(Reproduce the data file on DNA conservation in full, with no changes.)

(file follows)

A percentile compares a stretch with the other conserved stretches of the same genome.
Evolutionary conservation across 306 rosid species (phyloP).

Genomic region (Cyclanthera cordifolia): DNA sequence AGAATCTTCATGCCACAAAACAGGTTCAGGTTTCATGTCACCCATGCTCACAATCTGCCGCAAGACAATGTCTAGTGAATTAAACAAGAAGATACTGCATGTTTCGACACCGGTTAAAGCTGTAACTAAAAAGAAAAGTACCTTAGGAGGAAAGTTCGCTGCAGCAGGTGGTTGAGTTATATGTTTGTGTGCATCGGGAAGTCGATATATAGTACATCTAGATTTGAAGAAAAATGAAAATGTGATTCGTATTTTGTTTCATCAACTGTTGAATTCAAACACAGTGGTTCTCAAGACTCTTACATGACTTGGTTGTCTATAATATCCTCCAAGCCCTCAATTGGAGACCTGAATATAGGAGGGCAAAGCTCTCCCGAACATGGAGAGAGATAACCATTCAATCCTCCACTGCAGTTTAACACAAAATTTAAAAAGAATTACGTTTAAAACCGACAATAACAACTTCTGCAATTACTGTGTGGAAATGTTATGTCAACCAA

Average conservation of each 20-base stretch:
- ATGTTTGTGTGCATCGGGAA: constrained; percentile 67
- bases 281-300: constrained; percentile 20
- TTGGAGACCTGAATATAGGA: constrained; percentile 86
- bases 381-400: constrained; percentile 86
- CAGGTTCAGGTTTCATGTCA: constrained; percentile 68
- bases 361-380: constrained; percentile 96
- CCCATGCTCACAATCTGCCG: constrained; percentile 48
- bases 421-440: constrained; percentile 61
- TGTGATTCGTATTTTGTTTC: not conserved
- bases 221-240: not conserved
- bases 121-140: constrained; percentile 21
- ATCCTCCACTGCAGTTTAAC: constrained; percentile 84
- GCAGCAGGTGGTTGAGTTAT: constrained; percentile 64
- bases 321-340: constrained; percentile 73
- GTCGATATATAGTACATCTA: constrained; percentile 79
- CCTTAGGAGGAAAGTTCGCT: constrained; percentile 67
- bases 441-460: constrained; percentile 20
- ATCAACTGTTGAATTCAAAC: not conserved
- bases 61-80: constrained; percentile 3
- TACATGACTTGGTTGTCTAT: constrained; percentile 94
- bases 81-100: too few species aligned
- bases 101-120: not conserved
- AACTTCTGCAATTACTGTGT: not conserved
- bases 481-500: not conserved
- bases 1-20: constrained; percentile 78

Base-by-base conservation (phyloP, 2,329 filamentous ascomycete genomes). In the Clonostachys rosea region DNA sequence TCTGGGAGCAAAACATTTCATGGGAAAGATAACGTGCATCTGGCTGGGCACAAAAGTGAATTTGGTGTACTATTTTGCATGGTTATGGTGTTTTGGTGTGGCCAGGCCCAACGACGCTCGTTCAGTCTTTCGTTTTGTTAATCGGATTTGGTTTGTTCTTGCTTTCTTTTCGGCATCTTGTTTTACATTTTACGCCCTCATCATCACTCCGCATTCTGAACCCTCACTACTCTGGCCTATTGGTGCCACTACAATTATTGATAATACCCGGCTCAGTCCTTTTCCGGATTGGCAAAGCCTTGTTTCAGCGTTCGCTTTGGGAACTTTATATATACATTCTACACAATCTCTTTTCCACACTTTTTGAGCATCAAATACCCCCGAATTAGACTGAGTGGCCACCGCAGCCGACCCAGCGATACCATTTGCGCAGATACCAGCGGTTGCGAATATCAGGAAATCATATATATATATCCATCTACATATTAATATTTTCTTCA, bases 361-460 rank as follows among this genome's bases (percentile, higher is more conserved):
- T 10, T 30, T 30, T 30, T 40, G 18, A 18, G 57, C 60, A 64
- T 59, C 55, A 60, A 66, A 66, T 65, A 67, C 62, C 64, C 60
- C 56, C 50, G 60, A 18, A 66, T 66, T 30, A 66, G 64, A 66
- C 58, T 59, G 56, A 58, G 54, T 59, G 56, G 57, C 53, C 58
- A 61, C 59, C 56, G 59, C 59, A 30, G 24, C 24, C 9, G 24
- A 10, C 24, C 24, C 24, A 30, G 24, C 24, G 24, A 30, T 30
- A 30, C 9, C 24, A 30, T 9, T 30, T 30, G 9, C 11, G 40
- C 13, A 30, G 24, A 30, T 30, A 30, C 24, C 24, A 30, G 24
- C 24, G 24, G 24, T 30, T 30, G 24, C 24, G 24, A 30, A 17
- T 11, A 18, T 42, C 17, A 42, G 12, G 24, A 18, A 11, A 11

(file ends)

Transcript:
A percentile compares a stretch with the other conserved stretches of the same genome.
Evolutionary conservation across 306 rosid species (phyloP).

Genomic region (Cyclanthera cordifolia): DNA sequence AGAATCTTCATGCCACAAAACAGGTTCAGGTTTCATGTCACCCATGCTCACAATCTGCCGCAAGACAATGTCTAGTGAATTAAACAAGAAGATACTGCATGTTTCGACACCGGTTAAAGCTGTAACTAAAAAGAAAAGTACCTTAGGAGGAAAGTTCGCTGCAGCAGGTGGTTGAGTTATATGTTTGTGTGCATCGGGAAGTCGATATATAGTACATCTAGATTTGAAGAAAAATGAAAATGTGATTCGTATTTTGTTTCATCAACTGTTGAATTCAAACACAGTGGTTCTCAAGACTCTTACATGACTTGGTTGTCTATAATATCCTCCAAGCCCTCAATTGGAGACCTGAATATAGGAGGGCAAAGCTCTCCCGAACATGGAGAGAGATAACCATTCAATCCTCCACTGCAGTTTAACACAAAATTTAAAAAGAATTACGTTTAAAACCGACAATAACAACTTCTGCAATTACTGTGTGGAAATGTTATGTCAACCAA

Average conservation of each 20-base stretch:
- ATGTTTGTGTGCATCGGGAA: constrained; percentile 67
- bases 281-300: constrained; percentile 20
- TTGGAGACCTGAATATAGGA: constrained; percentile 86
- bases 381-400: constrained; percentile 86
- CAGGTTCAGGTTTCATGTCA: constrained; percentile 68
- bases 361-380: constrained; percentile 96
- CCCATGCTCACAATCTGCCG: constrained; percentile 48
- bases 421-440: constrained; percentile 61
- TGTGATTCGTATTTTGTTTC: not conserved
- bases 221-240: not conserved
- bases 121-140: constrained; percentile 21
- ATCCTCCACTGCAGTTTAAC: constrained; percentile 84
- GCAGCAGGTGGTTGAGTTAT: constrained; percentile 64
- bases 321-340: constrained; percentile 73
- GTCGATATATAGTACATCTA: constrained; percentile 79
- CCTTAGGAGGAAAGTTCGCT: constrained; percentile 67
- bases 441-460: constrained; percentile 20
- ATCAACTGTTGAATTCAAAC: not conserved
- bases 61-80: constrained; percentile 3
- TACATGACTTGGTTGTCTAT: constrained; percentile 94
- bases 81-100: too few species aligned
- bases 101-120: not conserved
- AACTTCTGCAATTACTGTGT: not conserved
- bases 481-500: not conserved
- bases 1-20: constrained; percentile 78

Base-by-base conservation (phyloP, 2,329 filamentous ascomycete genomes). In the Clonostachys rosea region DNA sequence TCTGGGAGCAAAACATTTCATGGGAAAGATAACGTGCATCTGGCTGGGCACAAAAGTGAATTTGGTGTACTATTTTGCATGGTTATGGTGTTTTGGTGTGGCCAGGCCCAACGACGCTCGTTCAGTCTTTCGTTTTGTTAATCGGATTTGGTTTGTTCTTGCTTTCTTTTCGGCATCTTGTTTTACATTTTACGCCCTCATCATCACTCCGCATTCTGAACCCTCACTACTCTGGCCTATTGGTGCCACTACAATTATTGATAATACCCGGCTCAGTCCTTTTCCGGATTGGCAAAGCCTTGTTTCAGCGTTCGCTTTGGGAACTTTATATATACATTCTACACAATCTCTTTTCCACACTTTTTGAGCATCAAATACCCCCGAATTAGACTGAGTGGCCACCGCAGCCGACCCAGCGATACCATTTGCGCAGATACCAGCGGTTGCGAATATCAGGAAATCATATATATATATCCATCTACATATTAATATTTTCTTCA, bases 361-460 rank as follows among this genome's bases (percentile, higher is more conserved):
- T 10, T 30, T 30, T 30, T 40, G 18, A 18, G 57, C 60, A 64
- T 59, C 55, A 60, A 66, A 66, T 65, A 67, C 62, C 64, C 60
- C 56, C 50, G 60, A 18, A 66, T 66, T 30, A 66, G 64, A 66
- C 58, T 59, G 56, A 58, G 54, T 59, G 56, G 57, C 53, C 58
- A 61, C 59, C 56, G 59, C 59, A 30, G 24, C 24, C 9, G 24
- A 10, C 24, C 24, C 24, A 30, G 24, C 24, G 24, A 30, T 30
- A 30, C 9, C 24, A 30, T 9, T 30, T 30, G 9, C 11, G 40
- C 13, A 30, G 24, A 30, T 30, A 30, C 24, C 24, A 30, G 24
- C 24, G 24, G 24, T 30, T 30, G 24, C 24, G 24, A 30, A 17
- T 11, A 18, T 42, C 17, A 42, G 12, G 24, A 18, A 11, A 11